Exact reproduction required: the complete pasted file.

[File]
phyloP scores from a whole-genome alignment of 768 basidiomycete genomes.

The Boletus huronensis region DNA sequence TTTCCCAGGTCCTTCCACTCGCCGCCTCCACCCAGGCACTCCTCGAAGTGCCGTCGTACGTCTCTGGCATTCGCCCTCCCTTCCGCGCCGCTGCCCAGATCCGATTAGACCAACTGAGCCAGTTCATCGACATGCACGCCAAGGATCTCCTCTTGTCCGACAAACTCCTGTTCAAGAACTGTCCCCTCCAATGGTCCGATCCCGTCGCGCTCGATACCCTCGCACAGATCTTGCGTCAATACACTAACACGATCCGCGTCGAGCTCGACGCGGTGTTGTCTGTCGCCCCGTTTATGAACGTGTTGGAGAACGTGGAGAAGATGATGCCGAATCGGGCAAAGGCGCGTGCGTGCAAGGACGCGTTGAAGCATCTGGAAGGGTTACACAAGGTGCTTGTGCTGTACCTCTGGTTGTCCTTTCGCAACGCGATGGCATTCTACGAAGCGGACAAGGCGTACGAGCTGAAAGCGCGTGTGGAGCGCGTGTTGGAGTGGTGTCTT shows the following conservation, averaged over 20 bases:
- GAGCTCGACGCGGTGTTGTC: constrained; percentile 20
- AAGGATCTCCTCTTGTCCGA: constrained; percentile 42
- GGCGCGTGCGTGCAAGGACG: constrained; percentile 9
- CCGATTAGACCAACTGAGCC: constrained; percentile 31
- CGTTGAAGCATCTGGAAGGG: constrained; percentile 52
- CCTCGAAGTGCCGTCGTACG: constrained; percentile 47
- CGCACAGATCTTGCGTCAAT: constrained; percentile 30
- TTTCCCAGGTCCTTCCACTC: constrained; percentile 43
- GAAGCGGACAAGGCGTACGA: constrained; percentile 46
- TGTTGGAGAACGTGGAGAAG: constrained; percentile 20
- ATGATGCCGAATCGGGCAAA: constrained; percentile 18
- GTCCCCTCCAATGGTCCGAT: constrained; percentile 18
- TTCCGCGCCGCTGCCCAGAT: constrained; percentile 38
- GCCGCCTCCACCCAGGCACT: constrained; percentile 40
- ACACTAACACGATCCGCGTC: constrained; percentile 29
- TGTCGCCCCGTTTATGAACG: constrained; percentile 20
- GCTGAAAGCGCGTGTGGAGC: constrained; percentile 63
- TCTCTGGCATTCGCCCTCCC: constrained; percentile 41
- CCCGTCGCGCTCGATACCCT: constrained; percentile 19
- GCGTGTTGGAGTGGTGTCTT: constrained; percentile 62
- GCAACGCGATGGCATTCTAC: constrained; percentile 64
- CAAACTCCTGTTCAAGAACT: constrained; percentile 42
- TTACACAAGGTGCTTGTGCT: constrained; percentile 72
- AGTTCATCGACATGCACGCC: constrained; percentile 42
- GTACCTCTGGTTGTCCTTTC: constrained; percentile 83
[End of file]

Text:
phyloP scores from a whole-genome alignment of 768 basidiomycete genomes.

The Boletus huronensis region DNA sequence TTTCCCAGGTCCTTCCACTCGCCGCCTCCACCCAGGCACTCCTCGAAGTGCCGTCGTACGTCTCTGGCATTCGCCCTCCCTTCCGCGCCGCTGCCCAGATCCGATTAGACCAACTGAGCCAGTTCATCGACATGCACGCCAAGGATCTCCTCTTGTCCGACAAACTCCTGTTCAAGAACTGTCCCCTCCAATGGTCCGATCCCGTCGCGCTCGATACCCTCGCACAGATCTTGCGTCAATACACTAACACGATCCGCGTCGAGCTCGACGCGGTGTTGTCTGTCGCCCCGTTTATGAACGTGTTGGAGAACGTGGAGAAGATGATGCCGAATCGGGCAAAGGCGCGTGCGTGCAAGGACGCGTTGAAGCATCTGGAAGGGTTACACAAGGTGCTTGTGCTGTACCTCTGGTTGTCCTTTCGCAACGCGATGGCATTCTACGAAGCGGACAAGGCGTACGAGCTGAAAGCGCGTGTGGAGCGCGTGTTGGAGTGGTGTCTT shows the following conservation, averaged over 20 bases:
- GAGCTCGACGCGGTGTTGTC: constrained; percentile 20
- AAGGATCTCCTCTTGTCCGA: constrained; percentile 42
- GGCGCGTGCGTGCAAGGACG: constrained; percentile 9
- CCGATTAGACCAACTGAGCC: constrained; percentile 31
- CGTTGAAGCATCTGGAAGGG: constrained; percentile 52
- CCTCGAAGTGCCGTCGTACG: constrained; percentile 47
- CGCACAGATCTTGCGTCAAT: constrained; percentile 30
- TTTCCCAGGTCCTTCCACTC: constrained; percentile 43
- GAAGCGGACAAGGCGTACGA: constrained; percentile 46
- TGTTGGAGAACGTGGAGAAG: constrained; percentile 20
- ATGATGCCGAATCGGGCAAA: constrained; percentile 18
- GTCCCCTCCAATGGTCCGAT: constrained; percentile 18
- TTCCGCGCCGCTGCCCAGAT: constrained; percentile 38
- GCCGCCTCCACCCAGGCACT: constrained; percentile 40
- ACACTAACACGATCCGCGTC: constrained; percentile 29
- TGTCGCCCCGTTTATGAACG: constrained; percentile 20
- GCTGAAAGCGCGTGTGGAGC: constrained; percentile 63
- TCTCTGGCATTCGCCCTCCC: constrained; percentile 41
- CCCGTCGCGCTCGATACCCT: constrained; percentile 19
- GCGTGTTGGAGTGGTGTCTT: constrained; percentile 62
- GCAACGCGATGGCATTCTAC: constrained; percentile 64
- CAAACTCCTGTTCAAGAACT: constrained; percentile 42
- TTACACAAGGTGCTTGTGCT: constrained; percentile 72
- AGTTCATCGACATGCACGCC: constrained; percentile 42
- GTACCTCTGGTTGTCCTTTC: constrained; percentile 83